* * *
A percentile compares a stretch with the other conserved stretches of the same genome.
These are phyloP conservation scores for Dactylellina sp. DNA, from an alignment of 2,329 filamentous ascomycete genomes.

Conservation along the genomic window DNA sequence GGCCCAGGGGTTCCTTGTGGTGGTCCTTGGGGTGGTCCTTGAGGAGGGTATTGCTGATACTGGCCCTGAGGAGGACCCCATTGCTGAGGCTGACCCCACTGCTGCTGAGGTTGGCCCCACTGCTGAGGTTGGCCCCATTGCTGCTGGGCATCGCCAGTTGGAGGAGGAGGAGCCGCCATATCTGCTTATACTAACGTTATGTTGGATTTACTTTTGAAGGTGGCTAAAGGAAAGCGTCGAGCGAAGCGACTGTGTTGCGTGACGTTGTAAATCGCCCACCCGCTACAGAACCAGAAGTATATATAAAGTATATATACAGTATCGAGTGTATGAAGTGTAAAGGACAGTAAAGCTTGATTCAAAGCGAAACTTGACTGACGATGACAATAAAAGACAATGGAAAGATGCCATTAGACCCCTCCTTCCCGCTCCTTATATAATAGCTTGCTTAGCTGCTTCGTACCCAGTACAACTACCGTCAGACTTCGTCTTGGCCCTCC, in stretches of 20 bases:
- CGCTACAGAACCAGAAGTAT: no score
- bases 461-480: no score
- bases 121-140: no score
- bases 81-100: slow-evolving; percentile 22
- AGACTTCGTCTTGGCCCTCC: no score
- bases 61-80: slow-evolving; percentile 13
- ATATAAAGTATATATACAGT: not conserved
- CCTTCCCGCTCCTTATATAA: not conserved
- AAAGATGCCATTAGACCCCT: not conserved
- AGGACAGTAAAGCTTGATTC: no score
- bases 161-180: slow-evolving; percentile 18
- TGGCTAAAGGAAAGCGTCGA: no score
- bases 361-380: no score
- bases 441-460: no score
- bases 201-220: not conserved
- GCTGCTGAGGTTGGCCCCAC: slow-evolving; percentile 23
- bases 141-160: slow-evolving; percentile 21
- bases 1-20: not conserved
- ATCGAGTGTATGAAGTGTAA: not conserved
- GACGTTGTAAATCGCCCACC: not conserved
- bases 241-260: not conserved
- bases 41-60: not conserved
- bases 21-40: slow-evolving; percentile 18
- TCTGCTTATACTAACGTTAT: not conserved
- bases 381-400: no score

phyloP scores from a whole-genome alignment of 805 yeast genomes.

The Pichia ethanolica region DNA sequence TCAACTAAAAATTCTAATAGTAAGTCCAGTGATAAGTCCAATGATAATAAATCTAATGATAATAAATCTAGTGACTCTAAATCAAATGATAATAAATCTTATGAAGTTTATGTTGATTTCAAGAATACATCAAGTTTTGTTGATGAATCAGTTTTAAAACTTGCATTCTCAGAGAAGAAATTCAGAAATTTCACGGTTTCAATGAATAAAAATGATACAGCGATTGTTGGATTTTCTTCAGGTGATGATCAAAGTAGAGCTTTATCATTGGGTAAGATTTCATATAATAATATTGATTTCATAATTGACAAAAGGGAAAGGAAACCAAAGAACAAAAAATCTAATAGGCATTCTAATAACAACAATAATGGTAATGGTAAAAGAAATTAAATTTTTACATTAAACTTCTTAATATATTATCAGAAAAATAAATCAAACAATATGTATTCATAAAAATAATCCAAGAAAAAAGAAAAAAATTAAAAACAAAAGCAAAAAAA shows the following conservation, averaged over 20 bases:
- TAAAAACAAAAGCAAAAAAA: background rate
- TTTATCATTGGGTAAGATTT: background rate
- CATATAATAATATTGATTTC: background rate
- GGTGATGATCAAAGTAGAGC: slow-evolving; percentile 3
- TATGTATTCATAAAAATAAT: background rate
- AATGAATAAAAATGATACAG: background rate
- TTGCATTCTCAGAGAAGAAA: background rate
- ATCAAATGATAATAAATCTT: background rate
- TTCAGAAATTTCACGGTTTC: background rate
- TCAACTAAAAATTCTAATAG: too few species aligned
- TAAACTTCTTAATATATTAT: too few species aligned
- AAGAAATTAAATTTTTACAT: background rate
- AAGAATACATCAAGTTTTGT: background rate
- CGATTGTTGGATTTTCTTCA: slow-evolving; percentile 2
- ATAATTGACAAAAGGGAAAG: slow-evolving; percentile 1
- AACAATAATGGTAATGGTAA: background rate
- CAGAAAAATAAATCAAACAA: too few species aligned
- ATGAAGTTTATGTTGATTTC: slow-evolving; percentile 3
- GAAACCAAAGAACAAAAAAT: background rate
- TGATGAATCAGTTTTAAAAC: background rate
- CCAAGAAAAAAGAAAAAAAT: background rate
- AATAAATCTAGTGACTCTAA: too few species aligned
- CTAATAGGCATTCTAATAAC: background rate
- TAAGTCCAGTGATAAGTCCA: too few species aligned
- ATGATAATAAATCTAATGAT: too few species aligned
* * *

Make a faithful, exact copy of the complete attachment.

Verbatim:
A percentile compares a stretch with the other conserved stretches of the same genome.
These are phyloP conservation scores for Dactylellina sp. DNA, from an alignment of 2,329 filamentous ascomycete genomes.

Conservation along the genomic window DNA sequence GGCCCAGGGGTTCCTTGTGGTGGTCCTTGGGGTGGTCCTTGAGGAGGGTATTGCTGATACTGGCCCTGAGGAGGACCCCATTGCTGAGGCTGACCCCACTGCTGCTGAGGTTGGCCCCACTGCTGAGGTTGGCCCCATTGCTGCTGGGCATCGCCAGTTGGAGGAGGAGGAGCCGCCATATCTGCTTATACTAACGTTATGTTGGATTTACTTTTGAAGGTGGCTAAAGGAAAGCGTCGAGCGAAGCGACTGTGTTGCGTGACGTTGTAAATCGCCCACCCGCTACAGAACCAGAAGTATATATAAAGTATATATACAGTATCGAGTGTATGAAGTGTAAAGGACAGTAAAGCTTGATTCAAAGCGAAACTTGACTGACGATGACAATAAAAGACAATGGAAAGATGCCATTAGACCCCTCCTTCCCGCTCCTTATATAATAGCTTGCTTAGCTGCTTCGTACCCAGTACAACTACCGTCAGACTTCGTCTTGGCCCTCC, in stretches of 20 bases:
- CGCTACAGAACCAGAAGTAT: no score
- bases 461-480: no score
- bases 121-140: no score
- bases 81-100: slow-evolving; percentile 22
- AGACTTCGTCTTGGCCCTCC: no score
- bases 61-80: slow-evolving; percentile 13
- ATATAAAGTATATATACAGT: not conserved
- CCTTCCCGCTCCTTATATAA: not conserved
- AAAGATGCCATTAGACCCCT: not conserved
- AGGACAGTAAAGCTTGATTC: no score
- bases 161-180: slow-evolving; percentile 18
- TGGCTAAAGGAAAGCGTCGA: no score
- bases 361-380: no score
- bases 441-460: no score
- bases 201-220: not conserved
- GCTGCTGAGGTTGGCCCCAC: slow-evolving; percentile 23
- bases 141-160: slow-evolving; percentile 21
- bases 1-20: not conserved
- ATCGAGTGTATGAAGTGTAA: not conserved
- GACGTTGTAAATCGCCCACC: not conserved
- bases 241-260: not conserved
- bases 41-60: not conserved
- bases 21-40: slow-evolving; percentile 18
- TCTGCTTATACTAACGTTAT: not conserved
- bases 381-400: no score

phyloP scores from a whole-genome alignment of 805 yeast genomes.

The Pichia ethanolica region DNA sequence TCAACTAAAAATTCTAATAGTAAGTCCAGTGATAAGTCCAATGATAATAAATCTAATGATAATAAATCTAGTGACTCTAAATCAAATGATAATAAATCTTATGAAGTTTATGTTGATTTCAAGAATACATCAAGTTTTGTTGATGAATCAGTTTTAAAACTTGCATTCTCAGAGAAGAAATTCAGAAATTTCACGGTTTCAATGAATAAAAATGATACAGCGATTGTTGGATTTTCTTCAGGTGATGATCAAAGTAGAGCTTTATCATTGGGTAAGATTTCATATAATAATATTGATTTCATAATTGACAAAAGGGAAAGGAAACCAAAGAACAAAAAATCTAATAGGCATTCTAATAACAACAATAATGGTAATGGTAAAAGAAATTAAATTTTTACATTAAACTTCTTAATATATTATCAGAAAAATAAATCAAACAATATGTATTCATAAAAATAATCCAAGAAAAAAGAAAAAAATTAAAAACAAAAGCAAAAAAA shows the following conservation, averaged over 20 bases:
- TAAAAACAAAAGCAAAAAAA: background rate
- TTTATCATTGGGTAAGATTT: background rate
- CATATAATAATATTGATTTC: background rate
- GGTGATGATCAAAGTAGAGC: slow-evolving; percentile 3
- TATGTATTCATAAAAATAAT: background rate
- AATGAATAAAAATGATACAG: background rate
- TTGCATTCTCAGAGAAGAAA: background rate
- ATCAAATGATAATAAATCTT: background rate
- TTCAGAAATTTCACGGTTTC: background rate
- TCAACTAAAAATTCTAATAG: too few species aligned
- TAAACTTCTTAATATATTAT: too few species aligned
- AAGAAATTAAATTTTTACAT: background rate
- AAGAATACATCAAGTTTTGT: background rate
- CGATTGTTGGATTTTCTTCA: slow-evolving; percentile 2
- ATAATTGACAAAAGGGAAAG: slow-evolving; percentile 1
- AACAATAATGGTAATGGTAA: background rate
- CAGAAAAATAAATCAAACAA: too few species aligned
- ATGAAGTTTATGTTGATTTC: slow-evolving; percentile 3
- GAAACCAAAGAACAAAAAAT: background rate
- TGATGAATCAGTTTTAAAAC: background rate
- CCAAGAAAAAAGAAAAAAAT: background rate
- AATAAATCTAGTGACTCTAA: too few species aligned
- CTAATAGGCATTCTAATAAC: background rate
- TAAGTCCAGTGATAAGTCCA: too few species aligned
- ATGATAATAAATCTAATGAT: too few species aligned